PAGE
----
Feeling of Ascension sets Dalí’s Depictions of Christ Apart

By Paul Chimera

Salvador Dalí Historian


One of the hallmarks of Salvador Dalí’s art was his counter-culture vision: when, in art school, his drawing instructor had the class copy a particular statue, Dalí drew a pair of scales! That’s what he saw, he insisted.


How an artist “sees” is what makes him or her unique. It’s what sets one artist apart from another, and from us. It allows us to share the artist’s vision and get a peek into his soul.


When it came to depicting Jesus Christ – a most appropriate subject this time of year, to be sure – Dalí’s penchant for seeing in a very special way didn’t disappoint.


In the four major religious paintings by Salvador Dalí – all depicting the image of Christ – his subject is either shown ascending toward heaven, or there’s a related detail expressing the feeling of ascension. Unlike most other famous paintings of Jesus through art history, Dalí showed absolutely no hint of pain, anguish, or despondency.


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Perhaps the best-known painting of Christ expressing the horror of crucifixion was that of Mathias Grunewald, in his gruesome The Crucifixion of Christ. El Greco showed the torturous crown of thorns, while Dalí’s favorite painter – Velasquez – portrayed a beautiful Christ form with the nails in his bloodied hands and feet, as well as His lanced right side.


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But Salvador Dalí’s vision was deliberately different. No nails. No thorns. Bo blood. No sense of pain or anguish. Instead, he chose to emphasize a feeling of triumph, of the victory of good or evil, and the ultimate beauty of Christ’s life and infinite meaning.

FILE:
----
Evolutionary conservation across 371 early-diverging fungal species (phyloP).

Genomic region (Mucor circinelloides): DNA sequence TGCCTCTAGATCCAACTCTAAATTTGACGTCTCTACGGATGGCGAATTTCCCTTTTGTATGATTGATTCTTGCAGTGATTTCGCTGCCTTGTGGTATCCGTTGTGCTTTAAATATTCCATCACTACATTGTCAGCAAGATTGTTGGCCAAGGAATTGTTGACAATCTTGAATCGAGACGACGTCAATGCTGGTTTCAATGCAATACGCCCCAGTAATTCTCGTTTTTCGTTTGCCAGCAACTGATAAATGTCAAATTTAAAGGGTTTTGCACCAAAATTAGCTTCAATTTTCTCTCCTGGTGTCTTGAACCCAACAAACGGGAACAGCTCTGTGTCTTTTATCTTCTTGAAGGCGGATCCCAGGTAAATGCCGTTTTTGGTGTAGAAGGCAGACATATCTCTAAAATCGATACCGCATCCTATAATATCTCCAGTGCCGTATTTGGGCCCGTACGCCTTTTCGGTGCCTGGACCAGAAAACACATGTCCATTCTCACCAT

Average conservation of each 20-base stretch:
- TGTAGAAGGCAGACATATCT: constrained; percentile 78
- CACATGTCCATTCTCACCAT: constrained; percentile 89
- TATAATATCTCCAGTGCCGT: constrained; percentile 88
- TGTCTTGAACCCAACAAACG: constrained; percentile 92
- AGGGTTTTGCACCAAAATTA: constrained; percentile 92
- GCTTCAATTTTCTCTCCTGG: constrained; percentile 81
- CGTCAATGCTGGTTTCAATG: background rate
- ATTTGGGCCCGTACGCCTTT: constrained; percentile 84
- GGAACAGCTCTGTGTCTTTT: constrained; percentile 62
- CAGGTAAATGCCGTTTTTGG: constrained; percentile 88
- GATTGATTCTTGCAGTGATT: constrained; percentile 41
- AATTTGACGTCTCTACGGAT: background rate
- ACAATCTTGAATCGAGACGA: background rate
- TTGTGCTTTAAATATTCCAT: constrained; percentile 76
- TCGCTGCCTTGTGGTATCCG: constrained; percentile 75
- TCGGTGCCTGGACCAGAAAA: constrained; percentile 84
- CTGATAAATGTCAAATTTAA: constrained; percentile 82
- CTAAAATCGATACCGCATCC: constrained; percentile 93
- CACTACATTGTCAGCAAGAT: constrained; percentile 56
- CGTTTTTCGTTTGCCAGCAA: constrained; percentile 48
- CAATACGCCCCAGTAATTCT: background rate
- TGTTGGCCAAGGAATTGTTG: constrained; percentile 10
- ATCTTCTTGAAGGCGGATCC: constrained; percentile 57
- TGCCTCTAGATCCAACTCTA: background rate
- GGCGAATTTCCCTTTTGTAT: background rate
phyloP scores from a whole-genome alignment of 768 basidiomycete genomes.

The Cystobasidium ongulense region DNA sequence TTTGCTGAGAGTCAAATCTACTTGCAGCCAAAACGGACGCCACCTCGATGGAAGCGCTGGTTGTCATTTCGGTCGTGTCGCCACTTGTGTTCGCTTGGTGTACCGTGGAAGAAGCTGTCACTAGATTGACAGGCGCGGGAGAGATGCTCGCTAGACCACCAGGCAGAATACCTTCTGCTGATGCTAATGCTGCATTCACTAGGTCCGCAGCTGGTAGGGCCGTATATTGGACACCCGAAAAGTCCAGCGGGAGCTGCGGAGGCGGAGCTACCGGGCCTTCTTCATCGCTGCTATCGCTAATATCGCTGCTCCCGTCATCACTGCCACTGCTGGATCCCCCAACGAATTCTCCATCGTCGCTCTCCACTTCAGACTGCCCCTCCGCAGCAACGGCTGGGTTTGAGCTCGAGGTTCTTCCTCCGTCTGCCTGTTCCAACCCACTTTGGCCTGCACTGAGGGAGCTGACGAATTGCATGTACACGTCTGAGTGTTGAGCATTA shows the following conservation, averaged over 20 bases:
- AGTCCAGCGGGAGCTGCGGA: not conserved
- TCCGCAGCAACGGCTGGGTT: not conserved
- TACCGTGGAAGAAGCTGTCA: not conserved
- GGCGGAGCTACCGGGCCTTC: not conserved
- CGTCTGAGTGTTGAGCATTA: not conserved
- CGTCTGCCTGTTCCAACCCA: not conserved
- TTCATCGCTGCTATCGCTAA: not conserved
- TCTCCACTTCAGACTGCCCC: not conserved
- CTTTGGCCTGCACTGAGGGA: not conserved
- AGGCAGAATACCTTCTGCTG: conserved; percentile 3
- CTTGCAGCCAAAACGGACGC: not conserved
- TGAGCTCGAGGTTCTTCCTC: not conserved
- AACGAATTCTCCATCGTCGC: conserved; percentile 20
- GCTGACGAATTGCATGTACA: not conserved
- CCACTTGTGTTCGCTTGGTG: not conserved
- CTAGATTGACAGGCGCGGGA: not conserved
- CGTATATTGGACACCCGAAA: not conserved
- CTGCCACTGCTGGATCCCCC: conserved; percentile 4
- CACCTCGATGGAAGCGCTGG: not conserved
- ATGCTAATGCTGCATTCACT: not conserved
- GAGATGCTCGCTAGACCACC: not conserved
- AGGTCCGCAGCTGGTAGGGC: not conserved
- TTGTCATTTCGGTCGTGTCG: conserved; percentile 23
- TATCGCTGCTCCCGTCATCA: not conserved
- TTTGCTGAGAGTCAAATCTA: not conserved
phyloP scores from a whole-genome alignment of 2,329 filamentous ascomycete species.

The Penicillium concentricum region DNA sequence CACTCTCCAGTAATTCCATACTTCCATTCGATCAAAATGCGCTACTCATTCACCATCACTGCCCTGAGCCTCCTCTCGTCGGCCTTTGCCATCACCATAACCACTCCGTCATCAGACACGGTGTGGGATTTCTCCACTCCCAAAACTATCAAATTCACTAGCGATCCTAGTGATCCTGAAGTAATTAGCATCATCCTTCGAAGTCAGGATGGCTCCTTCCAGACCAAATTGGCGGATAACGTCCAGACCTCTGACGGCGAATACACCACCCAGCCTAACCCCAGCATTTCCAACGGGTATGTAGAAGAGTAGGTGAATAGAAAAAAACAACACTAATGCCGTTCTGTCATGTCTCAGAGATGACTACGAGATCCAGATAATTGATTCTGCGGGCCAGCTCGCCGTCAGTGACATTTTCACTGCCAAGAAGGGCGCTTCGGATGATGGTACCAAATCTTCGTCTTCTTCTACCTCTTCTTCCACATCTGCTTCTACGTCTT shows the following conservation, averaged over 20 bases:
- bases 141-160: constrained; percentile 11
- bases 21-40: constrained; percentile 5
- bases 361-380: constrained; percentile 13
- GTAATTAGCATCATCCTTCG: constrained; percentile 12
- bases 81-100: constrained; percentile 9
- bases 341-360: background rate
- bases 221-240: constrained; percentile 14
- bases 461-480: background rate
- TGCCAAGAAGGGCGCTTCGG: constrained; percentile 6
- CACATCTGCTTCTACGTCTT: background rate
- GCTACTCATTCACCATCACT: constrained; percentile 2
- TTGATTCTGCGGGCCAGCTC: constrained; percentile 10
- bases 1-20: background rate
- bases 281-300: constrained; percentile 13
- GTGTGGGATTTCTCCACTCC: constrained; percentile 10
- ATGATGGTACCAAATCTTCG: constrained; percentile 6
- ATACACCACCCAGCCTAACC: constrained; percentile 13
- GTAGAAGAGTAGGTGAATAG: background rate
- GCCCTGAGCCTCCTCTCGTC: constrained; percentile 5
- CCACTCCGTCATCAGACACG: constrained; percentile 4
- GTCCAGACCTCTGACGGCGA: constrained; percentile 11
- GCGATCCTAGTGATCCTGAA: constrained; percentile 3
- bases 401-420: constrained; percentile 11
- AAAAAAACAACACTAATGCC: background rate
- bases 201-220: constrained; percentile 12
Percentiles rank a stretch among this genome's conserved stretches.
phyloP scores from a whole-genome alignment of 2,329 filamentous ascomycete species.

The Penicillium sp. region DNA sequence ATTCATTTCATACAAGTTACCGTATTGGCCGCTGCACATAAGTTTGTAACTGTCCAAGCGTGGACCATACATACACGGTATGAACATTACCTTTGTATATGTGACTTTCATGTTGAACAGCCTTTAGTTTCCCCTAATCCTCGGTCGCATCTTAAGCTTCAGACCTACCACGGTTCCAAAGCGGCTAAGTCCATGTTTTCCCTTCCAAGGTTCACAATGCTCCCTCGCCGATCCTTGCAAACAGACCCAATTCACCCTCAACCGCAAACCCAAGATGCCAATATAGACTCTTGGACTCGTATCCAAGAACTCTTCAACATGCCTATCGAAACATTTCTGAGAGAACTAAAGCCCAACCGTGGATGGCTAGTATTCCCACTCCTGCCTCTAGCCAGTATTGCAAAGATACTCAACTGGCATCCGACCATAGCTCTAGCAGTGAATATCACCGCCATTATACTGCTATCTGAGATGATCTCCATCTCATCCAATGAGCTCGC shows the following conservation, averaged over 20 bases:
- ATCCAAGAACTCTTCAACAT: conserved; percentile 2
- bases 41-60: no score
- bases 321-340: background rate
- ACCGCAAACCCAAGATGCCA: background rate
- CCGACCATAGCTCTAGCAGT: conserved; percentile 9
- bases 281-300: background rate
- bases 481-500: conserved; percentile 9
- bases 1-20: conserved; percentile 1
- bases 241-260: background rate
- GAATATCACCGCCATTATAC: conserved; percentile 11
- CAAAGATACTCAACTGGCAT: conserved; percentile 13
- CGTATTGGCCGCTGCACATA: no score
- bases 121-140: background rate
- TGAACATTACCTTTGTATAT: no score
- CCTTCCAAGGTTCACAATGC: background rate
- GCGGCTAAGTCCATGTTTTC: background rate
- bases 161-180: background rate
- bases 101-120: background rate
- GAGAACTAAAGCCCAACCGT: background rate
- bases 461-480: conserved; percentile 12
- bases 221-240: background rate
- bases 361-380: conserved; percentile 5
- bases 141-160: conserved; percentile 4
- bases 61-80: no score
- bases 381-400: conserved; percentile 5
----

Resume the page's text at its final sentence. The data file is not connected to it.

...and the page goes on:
What’s more, Dalí was especially interested in portraying the central significance of Christ’s time on earth – his Resurrection – thus showing a feeling of ascension in his major oils.


We see it in Christ of St. John of the Cross (1951), where the crucified savior rises high above the clouds, as we welcome his heavenly journey from the vantage point of God the Father.




A sense of ascension is likewise felt in Corpus Hypercubus (1954), as we witness the towering figure of Jesus rise from a hypercube.




And the very title of Dalí’s 1958 picture, Ascension of Christ (a.k.a., Ascension), speaks of the rising Christ figure heading toward the heavens.




Finally, in The Sacrament of the Last Supper (1955), the figure of Jesus Christ gestures upwards, while the torso in the central background of the large painting may be interpreted as a representation of Christ’s ascension.




These various images of Jesus Christ by Salvador Dalí wield enormous favor among art lovers everywhere – expressly because they’re unconventional. Different. Unexpected. And pretty magnificent.


[All images gratefully used under Fair Use provisions for journalistic purposes only.]